Academic arguments are ubiquitous in higher education. Argument, here, doesn’t necessarily mean disagreement between parties; instead, it refers to taking a stance (your opinion, which will become your thesis), and defending that stance with evidence from your own data, or (as is the case in this assignment), other peer-reviewed sources. This is, in many ways, the most important assignment this semester.
In this assignment, you will be creating an original argument about the topic you have been learning about throughout the semester so far. Armed with your new knowledge on the subject, you are now ready to craft and support your own thesis. Your thesis is your stance on the subject; it could be a policy suggestion, a suggestion for a new direction in research, a call for new or renewed focus on a subject, or a new interpretation of old research.
You will use evidence from scholarly research to support your thesis, including the articles from the annotated bibliography and at least two new scholarly articles. To review, this means that you need to use at least three scholarly articles for your argument. You can also use two popular articles (one can be the one from the annotated bibliography), though they should only be used to add context or to include recent developments that have not yet made it into scholarly publications.
Your audience for this topic will be members of the academic community. You can assume that they are familiar with your topic, but they will need in-depth or complicated terms explained for them.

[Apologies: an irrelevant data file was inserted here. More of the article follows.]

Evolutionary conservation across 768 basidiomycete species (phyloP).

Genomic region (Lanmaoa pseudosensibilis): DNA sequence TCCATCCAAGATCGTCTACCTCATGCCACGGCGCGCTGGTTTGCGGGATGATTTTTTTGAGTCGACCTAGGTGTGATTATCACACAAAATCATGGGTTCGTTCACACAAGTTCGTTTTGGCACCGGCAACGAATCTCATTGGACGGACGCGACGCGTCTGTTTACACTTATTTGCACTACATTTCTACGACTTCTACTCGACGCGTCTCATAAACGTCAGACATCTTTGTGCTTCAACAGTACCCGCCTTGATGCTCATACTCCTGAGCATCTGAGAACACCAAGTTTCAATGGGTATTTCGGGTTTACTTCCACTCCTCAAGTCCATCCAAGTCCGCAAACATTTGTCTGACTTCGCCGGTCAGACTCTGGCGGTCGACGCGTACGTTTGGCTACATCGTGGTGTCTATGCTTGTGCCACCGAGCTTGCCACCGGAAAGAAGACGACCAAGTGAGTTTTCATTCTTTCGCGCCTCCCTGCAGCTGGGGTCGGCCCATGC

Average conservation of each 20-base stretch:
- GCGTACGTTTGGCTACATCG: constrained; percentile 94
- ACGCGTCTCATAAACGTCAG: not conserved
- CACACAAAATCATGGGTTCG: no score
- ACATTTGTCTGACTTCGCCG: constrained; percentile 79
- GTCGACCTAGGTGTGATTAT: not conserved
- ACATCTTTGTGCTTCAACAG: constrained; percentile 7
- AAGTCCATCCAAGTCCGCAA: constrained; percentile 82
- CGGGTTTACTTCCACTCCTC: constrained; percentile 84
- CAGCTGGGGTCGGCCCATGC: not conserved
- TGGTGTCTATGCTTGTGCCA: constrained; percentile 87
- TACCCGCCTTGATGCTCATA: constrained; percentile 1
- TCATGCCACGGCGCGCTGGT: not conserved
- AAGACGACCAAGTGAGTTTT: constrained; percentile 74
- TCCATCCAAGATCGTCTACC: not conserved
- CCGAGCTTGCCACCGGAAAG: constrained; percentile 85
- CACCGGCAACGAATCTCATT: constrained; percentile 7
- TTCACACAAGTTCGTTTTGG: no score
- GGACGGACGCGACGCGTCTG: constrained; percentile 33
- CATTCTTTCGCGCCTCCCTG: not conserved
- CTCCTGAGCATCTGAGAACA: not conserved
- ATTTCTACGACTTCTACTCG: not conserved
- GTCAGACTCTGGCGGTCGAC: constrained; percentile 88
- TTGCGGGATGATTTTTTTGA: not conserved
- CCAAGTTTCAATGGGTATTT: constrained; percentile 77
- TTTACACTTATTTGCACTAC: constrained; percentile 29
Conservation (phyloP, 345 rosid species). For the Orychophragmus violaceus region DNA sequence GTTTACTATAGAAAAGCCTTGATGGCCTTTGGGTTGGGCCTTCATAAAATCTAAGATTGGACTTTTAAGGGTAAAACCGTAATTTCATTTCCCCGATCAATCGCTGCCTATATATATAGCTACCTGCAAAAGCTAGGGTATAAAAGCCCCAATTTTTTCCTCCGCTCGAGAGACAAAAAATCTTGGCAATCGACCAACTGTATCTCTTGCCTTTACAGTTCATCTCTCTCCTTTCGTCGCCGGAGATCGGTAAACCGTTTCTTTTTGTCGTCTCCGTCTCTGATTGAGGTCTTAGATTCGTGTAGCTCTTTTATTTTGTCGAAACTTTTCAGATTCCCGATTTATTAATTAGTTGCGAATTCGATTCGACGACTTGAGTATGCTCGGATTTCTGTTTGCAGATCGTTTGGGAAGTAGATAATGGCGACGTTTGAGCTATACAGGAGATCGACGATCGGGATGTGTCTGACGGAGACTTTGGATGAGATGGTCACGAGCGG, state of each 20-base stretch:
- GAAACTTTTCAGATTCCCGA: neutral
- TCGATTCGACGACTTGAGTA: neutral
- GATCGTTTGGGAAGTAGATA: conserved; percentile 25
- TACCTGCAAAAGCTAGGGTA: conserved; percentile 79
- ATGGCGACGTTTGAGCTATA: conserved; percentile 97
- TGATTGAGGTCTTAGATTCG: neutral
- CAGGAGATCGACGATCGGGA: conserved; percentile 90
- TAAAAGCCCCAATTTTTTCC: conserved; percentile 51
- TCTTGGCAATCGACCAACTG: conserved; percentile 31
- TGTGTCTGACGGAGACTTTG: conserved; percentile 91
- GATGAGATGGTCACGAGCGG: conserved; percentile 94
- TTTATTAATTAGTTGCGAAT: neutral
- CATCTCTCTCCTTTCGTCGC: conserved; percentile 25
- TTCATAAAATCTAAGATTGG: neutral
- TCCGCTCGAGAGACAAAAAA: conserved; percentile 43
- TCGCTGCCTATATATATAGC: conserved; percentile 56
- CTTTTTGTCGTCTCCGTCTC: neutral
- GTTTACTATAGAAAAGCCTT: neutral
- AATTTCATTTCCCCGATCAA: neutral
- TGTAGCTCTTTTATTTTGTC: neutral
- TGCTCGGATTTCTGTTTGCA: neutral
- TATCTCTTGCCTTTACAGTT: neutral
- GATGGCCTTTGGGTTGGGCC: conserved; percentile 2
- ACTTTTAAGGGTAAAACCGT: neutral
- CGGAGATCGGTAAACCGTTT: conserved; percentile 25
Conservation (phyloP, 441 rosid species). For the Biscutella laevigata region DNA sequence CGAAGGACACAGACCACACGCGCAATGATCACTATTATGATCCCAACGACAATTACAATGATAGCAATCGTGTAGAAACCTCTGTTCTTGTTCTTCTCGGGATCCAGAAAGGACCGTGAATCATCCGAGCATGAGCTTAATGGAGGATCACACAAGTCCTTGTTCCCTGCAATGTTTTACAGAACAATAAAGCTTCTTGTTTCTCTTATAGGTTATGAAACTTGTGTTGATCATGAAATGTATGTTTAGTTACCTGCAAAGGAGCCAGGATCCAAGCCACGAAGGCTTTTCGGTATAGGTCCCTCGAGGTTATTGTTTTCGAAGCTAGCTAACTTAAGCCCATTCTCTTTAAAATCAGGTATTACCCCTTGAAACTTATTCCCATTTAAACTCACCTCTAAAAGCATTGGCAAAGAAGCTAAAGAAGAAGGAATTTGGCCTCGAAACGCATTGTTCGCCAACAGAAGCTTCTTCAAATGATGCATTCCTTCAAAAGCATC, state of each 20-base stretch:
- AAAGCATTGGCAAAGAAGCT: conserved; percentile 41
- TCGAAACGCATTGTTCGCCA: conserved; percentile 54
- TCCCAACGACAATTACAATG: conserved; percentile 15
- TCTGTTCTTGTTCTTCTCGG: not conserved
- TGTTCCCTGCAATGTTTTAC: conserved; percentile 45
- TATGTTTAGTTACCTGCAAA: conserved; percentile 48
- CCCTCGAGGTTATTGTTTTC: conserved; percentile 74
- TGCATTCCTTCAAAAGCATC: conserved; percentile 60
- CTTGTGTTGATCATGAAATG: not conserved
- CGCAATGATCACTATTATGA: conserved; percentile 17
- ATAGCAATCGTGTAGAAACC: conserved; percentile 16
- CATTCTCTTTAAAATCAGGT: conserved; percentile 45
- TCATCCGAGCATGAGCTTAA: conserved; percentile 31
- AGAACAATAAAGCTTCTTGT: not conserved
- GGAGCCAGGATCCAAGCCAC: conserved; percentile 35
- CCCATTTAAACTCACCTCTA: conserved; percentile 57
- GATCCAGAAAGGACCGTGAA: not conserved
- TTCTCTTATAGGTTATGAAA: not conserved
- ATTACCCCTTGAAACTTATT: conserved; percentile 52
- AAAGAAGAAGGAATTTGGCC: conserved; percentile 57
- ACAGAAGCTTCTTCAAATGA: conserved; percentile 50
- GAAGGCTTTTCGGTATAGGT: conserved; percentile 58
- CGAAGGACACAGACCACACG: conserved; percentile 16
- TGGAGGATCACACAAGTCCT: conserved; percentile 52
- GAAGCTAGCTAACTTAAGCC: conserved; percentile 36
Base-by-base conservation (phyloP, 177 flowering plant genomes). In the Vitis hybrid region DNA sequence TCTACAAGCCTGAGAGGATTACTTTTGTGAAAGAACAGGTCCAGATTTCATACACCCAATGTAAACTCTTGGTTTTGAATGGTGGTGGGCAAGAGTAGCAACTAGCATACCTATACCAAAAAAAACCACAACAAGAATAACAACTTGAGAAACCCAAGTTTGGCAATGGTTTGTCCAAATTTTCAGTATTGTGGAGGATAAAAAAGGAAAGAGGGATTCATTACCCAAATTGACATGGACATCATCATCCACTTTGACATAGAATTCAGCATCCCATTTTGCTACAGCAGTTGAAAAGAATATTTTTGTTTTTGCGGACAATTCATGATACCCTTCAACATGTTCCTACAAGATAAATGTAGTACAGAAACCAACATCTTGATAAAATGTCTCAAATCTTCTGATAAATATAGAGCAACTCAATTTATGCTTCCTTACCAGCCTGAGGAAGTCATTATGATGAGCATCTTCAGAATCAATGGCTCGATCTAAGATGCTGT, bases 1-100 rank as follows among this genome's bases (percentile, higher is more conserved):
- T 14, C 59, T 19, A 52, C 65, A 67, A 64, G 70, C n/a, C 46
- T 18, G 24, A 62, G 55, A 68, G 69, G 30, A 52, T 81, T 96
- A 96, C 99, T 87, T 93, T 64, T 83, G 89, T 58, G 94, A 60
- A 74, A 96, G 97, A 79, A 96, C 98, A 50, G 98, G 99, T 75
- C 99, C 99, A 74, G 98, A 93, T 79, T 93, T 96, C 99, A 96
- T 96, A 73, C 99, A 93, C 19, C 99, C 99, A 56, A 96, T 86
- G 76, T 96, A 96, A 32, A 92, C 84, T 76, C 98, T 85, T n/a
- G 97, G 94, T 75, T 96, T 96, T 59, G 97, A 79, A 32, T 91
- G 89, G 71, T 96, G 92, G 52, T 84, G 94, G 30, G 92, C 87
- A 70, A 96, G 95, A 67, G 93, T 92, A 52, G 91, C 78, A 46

Your introduction will need to give enough background and contextual information so that your reader understands the issue as well as why this is a relevant topic for discussion. Your thesis should be an arguable claim representing your position.
The body of the paper will need to present and analyze evidence that both supports and refutes your position. Most of the evidence you give should support your argument, but including sources for the opposition shows that you have done extensive research and have considered the other side(s) to the argument. The body of your paper should not simply march through your sources, however; the goal is to synthesize the material and present the strongest argument for your thesis.
The conclusion should revisit the discussion surrounding your topic, your position, and the relevance of this topic for your reader. The conclusion should look to the future and leave your reader thinking about your topic.
Grammar, Mechanics, and Citation
Your writing should adhere to MLA citation style, as well as the expectations of Standard Written English. The paper should be in 12-point, Times New Roman font, and be double-spaced with one-inch margins on all sides and no extra space between paragraphs.
25 Nov 2020 04:03
12pt Times New Roman, single spaced, no spaces between paragraph. Works Cites in MLA format, with some in text citations.